Abstract: This paper explores the links between macroeconomic conditions and individual bank risk. Using capital adequacy ratios as a broad measure of risk sustainability, a linear mixed effects model for a large international panel of banks for the years 2001-2005 is estimated. In OECD countries, banks tend to hold higher capital ratios during business cycle highs, this effect being even stronger for a subsample of EU banks. In non-OECD countries, periods of higher economic growth are associated with lower capital ratios. This indicates procyclical behavior. Banks accumulate risks more rapidly in economically good times and some of these risks materialize as asset quality deteriorates during subsequent recessions. Furthermore, higher inflation rates are associated with higher capital ratios of banks, implying that inflation-induced economic uncertainty stimulates banks to restrict credit. As far as regulatory and institutional environment is concerned, econometric estimates show that banks in non-OECD countries with deposit insurance tend to be more risky, whereas evidence of a negative relationship between concentration of the banking sector and banks’ risk taking is statistically less robust.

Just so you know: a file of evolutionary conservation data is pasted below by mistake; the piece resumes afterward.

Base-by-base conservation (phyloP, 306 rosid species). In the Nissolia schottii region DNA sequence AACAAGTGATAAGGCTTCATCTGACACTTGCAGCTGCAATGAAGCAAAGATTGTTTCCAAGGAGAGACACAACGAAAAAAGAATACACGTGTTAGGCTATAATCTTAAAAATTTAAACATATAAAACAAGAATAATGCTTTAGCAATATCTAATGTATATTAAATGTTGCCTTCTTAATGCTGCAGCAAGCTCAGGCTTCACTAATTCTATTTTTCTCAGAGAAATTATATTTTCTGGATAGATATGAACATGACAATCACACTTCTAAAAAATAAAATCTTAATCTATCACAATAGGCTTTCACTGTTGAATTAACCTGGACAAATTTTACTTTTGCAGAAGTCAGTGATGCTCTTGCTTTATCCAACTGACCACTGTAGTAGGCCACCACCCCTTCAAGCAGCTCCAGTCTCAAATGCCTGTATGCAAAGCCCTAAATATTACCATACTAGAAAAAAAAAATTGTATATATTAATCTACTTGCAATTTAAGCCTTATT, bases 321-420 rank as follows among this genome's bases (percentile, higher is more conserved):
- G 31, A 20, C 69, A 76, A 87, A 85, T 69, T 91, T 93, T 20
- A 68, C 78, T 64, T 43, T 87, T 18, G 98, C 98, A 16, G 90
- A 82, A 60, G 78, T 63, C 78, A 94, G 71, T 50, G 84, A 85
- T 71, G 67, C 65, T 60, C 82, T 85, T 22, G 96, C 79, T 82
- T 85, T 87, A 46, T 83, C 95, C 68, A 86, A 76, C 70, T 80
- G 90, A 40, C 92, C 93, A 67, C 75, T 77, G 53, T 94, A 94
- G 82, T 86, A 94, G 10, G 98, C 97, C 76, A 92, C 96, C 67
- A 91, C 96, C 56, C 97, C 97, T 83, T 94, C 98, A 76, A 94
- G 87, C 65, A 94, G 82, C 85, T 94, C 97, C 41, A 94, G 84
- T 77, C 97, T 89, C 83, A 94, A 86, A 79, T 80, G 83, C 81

Keywords: international banking, macroeconomic conditions, banking risk
    JEL: F37 F41 G21
    Date: 2008–09
  2. By: Guido Menzio (Department of Economics, University of Pennsylvania); Espen Moen (Department of Economics, Norwegian School of Management (NSM))